What will happen when boredom sets in and inmates have to go back to paying for their crimes rather than having instantaneous access to an escape mechanism? When did being put in prison go from paying for your crimes to playing for your crimes?

It’s a bad move for victims of crime as they have to witness inmates benefiting from being in prison rather than suffering and learning from it. Instead of focusing on how a tablet can help a prisoner escape from prison life, inmates should be learning about how they can come to true realization as to how to change their lives as well as understand how they have adversely affected others?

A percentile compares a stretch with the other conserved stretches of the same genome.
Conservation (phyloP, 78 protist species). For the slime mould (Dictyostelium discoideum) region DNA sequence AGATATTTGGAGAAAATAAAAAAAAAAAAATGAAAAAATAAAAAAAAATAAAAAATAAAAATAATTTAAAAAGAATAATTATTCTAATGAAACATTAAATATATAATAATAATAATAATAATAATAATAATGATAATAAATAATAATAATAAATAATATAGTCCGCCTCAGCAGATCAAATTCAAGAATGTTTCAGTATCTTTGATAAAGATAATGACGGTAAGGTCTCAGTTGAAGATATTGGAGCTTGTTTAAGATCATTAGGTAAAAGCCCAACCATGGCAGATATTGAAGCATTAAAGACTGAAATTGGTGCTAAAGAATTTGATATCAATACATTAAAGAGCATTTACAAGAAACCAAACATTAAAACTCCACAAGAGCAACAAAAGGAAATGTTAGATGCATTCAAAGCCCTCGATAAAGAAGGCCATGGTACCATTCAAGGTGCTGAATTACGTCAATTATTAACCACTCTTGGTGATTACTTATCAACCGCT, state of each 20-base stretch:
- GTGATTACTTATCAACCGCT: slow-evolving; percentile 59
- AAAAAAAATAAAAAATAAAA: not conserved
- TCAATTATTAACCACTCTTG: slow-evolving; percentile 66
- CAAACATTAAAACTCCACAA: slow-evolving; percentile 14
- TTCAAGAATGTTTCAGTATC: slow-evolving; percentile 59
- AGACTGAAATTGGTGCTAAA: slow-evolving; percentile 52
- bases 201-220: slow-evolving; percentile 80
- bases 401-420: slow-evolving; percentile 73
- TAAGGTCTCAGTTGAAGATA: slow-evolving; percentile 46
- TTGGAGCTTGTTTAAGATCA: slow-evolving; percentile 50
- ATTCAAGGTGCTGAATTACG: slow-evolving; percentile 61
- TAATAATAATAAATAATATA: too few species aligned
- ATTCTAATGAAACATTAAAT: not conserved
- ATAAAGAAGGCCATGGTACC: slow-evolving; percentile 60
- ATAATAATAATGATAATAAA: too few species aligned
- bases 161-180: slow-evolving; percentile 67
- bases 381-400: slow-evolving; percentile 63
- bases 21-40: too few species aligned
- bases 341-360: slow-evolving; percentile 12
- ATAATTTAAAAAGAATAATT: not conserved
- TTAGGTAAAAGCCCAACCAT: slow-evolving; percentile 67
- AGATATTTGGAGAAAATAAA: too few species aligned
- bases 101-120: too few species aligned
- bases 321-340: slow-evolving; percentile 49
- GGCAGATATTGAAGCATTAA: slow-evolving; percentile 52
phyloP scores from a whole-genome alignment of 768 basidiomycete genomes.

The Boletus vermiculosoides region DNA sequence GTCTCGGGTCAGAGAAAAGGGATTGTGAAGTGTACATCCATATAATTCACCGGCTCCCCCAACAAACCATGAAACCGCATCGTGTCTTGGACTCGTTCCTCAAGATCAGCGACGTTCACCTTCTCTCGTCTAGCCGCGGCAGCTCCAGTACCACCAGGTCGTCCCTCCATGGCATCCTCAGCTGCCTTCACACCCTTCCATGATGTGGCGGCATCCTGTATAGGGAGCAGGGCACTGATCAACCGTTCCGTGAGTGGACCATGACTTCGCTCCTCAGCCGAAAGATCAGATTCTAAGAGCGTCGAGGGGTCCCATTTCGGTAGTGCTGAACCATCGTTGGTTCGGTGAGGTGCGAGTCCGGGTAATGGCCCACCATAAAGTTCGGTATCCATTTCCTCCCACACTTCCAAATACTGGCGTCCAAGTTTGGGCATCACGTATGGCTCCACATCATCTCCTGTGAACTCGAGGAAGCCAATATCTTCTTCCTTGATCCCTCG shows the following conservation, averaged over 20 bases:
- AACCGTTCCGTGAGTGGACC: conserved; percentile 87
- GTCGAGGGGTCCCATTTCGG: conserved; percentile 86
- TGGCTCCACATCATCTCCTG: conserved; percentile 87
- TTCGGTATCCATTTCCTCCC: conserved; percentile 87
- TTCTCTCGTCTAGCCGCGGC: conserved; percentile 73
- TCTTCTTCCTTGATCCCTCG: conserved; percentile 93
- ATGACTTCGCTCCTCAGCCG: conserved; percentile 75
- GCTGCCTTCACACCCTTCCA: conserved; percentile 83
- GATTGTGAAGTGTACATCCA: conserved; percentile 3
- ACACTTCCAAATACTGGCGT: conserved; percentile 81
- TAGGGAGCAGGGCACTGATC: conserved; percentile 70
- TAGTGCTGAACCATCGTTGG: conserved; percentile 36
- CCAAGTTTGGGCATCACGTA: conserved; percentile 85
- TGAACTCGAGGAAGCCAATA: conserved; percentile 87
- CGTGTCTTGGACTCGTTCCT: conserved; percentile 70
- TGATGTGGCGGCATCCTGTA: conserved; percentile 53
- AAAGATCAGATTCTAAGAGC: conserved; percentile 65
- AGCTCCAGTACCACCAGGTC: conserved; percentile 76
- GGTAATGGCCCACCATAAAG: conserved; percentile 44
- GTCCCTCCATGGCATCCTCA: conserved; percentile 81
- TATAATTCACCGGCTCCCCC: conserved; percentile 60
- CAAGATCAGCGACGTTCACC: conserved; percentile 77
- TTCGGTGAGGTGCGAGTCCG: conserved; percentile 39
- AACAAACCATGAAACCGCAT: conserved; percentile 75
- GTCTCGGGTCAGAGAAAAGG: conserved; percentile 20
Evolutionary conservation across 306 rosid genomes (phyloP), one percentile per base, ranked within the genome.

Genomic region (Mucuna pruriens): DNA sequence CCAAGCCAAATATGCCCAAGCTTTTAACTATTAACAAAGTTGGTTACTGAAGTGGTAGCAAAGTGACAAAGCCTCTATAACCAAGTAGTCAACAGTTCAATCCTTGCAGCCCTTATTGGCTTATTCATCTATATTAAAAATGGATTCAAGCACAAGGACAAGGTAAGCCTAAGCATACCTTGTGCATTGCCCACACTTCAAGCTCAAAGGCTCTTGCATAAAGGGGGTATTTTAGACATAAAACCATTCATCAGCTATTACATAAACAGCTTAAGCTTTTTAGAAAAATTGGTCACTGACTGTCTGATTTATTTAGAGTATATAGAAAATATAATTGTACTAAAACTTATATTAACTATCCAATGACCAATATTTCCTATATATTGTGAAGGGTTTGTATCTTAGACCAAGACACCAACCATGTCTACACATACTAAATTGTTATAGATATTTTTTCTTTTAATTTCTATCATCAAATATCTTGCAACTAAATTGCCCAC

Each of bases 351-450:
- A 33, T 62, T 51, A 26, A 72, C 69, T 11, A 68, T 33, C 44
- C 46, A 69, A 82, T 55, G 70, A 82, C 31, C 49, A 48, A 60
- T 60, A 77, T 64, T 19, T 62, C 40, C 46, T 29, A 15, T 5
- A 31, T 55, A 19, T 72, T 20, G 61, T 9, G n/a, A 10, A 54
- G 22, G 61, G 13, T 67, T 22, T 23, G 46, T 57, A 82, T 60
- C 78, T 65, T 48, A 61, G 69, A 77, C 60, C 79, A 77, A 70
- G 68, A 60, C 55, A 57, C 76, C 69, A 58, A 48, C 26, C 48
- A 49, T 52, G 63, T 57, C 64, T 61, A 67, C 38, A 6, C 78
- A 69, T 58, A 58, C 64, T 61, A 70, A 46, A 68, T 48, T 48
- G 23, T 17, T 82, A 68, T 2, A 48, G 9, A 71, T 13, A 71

Maybe tablets will help prisoners pass the time of day, but they certainly won’t make reparations for their crimes and the victims and baggage they have left behind. If anyone should have free tablets, it should be those in the community that are paying for those in prison while educating their children that “crime doesn’t pay.”